Smirking From Home

Turning ideas into words.

Kickin’ Fitba’

Way back, when you could accuse the local slapper for being a witch if she refused your advances and you threw your daily ploppings out into the street, I borked my knee playing footie in the front garden. Dewy grass has always been looked upon with suspicion since. I was 15 or 16 at the time and looking forward to playing in my first Open Week as a competitive juvenile delinqu….I mean, golfer. (I doubt if juvenile delinquency was even invented in the 1980’s and hoodies back then were reserved for the monks). Up until that point in time I actively played football, both gaelic and less-culchie version, at school and whilst not being terribly effective at either, enjoyed hurling myself about a field with youthful abandon. Then the knee thing happened and whether it was a self-conscious thing or not, the enthusiasm for physical sport diminished. It wasn’t a terribly gruesome injury but it did necessitate gallumping around on crutches and regularly lifting pound bags of sugar strapped across my right foot for 6 weeks. None of yer underwater recuperation for this Irish lump. Shortly after it had healed, I went to Rosses Point in Sligo with an old friend of mine from school, the journey taking what seemed like 4 hours. Stepping out of the car when we reached Ryan’s Hotel, my leg took the rest of the evening to straighten itself out, something, at the time, I imagined it never would. Therefore I can only assume that a deep-seated fear of a similar injury re-occurring took hold and my non-existent potential as a professional footballer subsided, never to be re-discovered.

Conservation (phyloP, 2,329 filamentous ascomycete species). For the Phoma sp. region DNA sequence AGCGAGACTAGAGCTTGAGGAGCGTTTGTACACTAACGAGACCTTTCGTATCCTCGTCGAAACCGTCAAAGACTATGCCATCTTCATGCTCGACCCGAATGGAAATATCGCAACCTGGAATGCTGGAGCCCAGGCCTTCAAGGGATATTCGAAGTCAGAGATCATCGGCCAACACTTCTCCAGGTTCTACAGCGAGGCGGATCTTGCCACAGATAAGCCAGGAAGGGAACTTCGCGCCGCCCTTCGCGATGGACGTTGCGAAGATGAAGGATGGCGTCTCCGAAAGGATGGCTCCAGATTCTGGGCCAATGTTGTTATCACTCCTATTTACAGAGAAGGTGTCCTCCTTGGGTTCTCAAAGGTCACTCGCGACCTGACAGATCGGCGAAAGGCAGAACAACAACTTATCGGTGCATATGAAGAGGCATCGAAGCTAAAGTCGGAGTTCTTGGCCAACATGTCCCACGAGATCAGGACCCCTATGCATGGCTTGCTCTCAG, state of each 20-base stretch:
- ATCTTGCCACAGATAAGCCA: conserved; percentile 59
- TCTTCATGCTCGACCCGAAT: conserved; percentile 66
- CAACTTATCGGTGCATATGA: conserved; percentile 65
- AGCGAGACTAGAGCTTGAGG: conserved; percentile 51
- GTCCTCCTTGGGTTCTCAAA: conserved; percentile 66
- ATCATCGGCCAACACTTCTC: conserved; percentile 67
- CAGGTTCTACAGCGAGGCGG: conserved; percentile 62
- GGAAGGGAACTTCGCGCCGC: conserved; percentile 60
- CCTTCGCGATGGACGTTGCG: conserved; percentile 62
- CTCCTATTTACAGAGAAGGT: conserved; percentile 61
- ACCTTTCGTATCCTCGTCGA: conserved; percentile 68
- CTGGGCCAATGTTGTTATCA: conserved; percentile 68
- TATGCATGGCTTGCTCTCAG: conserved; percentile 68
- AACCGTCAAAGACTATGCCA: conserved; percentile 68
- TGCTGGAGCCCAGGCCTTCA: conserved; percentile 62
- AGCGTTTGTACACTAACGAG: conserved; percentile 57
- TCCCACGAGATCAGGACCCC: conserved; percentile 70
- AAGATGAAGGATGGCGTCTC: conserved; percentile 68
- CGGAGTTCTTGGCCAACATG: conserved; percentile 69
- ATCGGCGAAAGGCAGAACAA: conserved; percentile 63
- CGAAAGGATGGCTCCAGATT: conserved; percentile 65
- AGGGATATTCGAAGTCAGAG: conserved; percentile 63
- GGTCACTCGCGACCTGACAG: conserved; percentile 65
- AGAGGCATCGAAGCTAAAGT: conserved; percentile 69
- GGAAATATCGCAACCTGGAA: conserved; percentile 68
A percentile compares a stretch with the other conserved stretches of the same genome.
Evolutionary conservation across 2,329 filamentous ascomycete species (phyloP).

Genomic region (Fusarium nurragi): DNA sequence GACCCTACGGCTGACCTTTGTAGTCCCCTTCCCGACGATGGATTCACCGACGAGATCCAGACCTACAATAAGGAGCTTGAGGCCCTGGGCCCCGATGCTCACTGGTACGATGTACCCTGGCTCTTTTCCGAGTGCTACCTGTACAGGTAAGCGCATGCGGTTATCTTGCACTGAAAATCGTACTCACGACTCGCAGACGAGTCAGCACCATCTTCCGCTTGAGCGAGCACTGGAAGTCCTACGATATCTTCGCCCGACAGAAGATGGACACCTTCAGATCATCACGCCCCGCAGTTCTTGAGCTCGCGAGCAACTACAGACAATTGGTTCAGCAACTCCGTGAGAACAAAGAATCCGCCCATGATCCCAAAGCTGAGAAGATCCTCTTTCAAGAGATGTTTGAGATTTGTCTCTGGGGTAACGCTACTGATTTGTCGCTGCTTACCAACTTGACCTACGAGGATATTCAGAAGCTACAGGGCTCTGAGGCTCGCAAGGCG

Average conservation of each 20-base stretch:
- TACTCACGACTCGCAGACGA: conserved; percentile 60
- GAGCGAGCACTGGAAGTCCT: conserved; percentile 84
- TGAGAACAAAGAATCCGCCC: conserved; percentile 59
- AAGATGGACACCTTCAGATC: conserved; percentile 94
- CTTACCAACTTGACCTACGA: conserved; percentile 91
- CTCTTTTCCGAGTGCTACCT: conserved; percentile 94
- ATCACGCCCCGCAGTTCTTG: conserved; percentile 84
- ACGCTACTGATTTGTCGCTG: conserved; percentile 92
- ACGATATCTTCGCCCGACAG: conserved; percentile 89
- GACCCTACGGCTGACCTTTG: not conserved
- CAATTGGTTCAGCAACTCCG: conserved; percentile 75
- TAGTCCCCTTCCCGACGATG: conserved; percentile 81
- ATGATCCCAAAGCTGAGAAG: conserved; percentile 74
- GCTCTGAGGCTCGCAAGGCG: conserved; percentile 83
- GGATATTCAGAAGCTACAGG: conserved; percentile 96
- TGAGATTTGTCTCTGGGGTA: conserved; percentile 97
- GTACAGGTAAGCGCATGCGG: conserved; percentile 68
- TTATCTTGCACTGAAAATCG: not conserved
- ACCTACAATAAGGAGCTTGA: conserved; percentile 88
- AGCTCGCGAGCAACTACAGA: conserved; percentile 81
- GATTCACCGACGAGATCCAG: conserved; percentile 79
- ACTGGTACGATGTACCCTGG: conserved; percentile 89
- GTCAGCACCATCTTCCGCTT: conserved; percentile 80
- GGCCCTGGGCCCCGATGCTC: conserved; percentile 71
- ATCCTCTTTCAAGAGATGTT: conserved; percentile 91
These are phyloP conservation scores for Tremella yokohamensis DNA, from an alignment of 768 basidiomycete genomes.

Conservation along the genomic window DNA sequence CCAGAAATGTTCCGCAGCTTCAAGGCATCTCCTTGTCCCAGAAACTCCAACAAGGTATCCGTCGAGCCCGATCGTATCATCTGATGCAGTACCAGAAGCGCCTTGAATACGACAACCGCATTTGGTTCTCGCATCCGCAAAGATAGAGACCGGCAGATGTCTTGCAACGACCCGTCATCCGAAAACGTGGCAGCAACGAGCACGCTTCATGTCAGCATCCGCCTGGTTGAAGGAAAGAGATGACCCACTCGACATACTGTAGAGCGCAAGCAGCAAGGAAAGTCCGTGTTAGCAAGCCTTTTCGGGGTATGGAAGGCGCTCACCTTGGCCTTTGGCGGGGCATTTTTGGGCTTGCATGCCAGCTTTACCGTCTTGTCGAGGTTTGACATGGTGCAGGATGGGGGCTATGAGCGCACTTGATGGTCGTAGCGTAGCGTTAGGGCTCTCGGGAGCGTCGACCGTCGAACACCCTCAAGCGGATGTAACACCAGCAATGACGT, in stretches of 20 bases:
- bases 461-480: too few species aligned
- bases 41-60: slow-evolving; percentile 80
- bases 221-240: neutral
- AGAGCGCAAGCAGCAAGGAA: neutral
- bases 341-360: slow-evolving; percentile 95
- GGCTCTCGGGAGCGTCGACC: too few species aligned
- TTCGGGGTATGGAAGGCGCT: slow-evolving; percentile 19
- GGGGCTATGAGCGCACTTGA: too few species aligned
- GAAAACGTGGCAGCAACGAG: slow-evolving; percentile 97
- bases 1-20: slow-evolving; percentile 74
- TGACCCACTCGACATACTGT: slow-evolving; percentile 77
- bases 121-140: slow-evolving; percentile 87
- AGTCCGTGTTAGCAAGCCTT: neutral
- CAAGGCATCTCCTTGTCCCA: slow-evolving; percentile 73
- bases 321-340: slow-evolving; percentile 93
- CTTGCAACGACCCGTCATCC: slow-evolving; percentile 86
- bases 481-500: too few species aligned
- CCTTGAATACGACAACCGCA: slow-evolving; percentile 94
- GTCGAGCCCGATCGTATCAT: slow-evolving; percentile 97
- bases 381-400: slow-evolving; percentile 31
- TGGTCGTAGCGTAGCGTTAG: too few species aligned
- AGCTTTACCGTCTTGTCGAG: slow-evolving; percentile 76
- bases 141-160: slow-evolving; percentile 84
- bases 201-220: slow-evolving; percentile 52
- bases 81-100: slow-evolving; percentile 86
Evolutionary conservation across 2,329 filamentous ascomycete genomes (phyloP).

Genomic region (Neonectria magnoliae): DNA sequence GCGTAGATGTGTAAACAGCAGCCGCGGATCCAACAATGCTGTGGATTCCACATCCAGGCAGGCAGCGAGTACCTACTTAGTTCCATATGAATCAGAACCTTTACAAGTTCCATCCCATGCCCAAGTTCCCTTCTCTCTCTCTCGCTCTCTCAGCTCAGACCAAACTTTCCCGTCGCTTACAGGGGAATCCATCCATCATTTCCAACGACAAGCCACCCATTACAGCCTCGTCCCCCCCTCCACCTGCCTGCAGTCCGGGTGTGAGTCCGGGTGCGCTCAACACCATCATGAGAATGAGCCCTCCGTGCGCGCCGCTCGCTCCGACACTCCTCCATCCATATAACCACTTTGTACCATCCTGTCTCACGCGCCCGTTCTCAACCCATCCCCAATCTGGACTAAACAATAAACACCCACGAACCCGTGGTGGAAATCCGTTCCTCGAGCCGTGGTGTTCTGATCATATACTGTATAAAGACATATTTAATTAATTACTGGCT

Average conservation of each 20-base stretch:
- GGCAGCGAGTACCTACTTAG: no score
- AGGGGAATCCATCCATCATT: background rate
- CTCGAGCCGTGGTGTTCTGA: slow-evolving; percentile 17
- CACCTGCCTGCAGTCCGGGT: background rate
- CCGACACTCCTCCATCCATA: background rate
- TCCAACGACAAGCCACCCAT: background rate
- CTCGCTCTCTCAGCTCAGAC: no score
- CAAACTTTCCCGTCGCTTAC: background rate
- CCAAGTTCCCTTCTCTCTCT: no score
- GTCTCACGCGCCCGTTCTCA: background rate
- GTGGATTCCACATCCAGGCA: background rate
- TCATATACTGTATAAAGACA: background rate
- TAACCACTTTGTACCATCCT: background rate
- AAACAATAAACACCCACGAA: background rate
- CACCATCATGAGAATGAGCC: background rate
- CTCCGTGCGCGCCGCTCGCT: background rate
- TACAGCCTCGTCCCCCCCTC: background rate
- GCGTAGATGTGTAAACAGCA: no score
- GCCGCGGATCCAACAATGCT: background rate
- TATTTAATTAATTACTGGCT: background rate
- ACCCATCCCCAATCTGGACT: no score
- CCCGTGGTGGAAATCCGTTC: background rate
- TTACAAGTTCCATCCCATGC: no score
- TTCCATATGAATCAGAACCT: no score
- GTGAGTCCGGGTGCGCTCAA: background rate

Now that was a long-winded way of saying I’m not a running about a field chasing a lump of leather type of person. Watching football? Yes but getting involved in an actual game? No way Jose. Except for this week. And whilst the mind thoroughly enjoyed the experience, the avuncular heap of slightly overweight flesh that carries me about today, didn’t. It was my nephew’s eighth birthday and my own mother hosted a small party for him and his muckers from school. We were down in Carlingford, where I grew up, for the day in order to assist with controlling the mayhem that normally accompanies such gatherings. The goalposts were mercifully easy to assemble, although unfortunately, a little on the minuscule side. The vertically challenged would have struggled to score goals in them things. The general field of play was determined and we waited for the guests to arrive.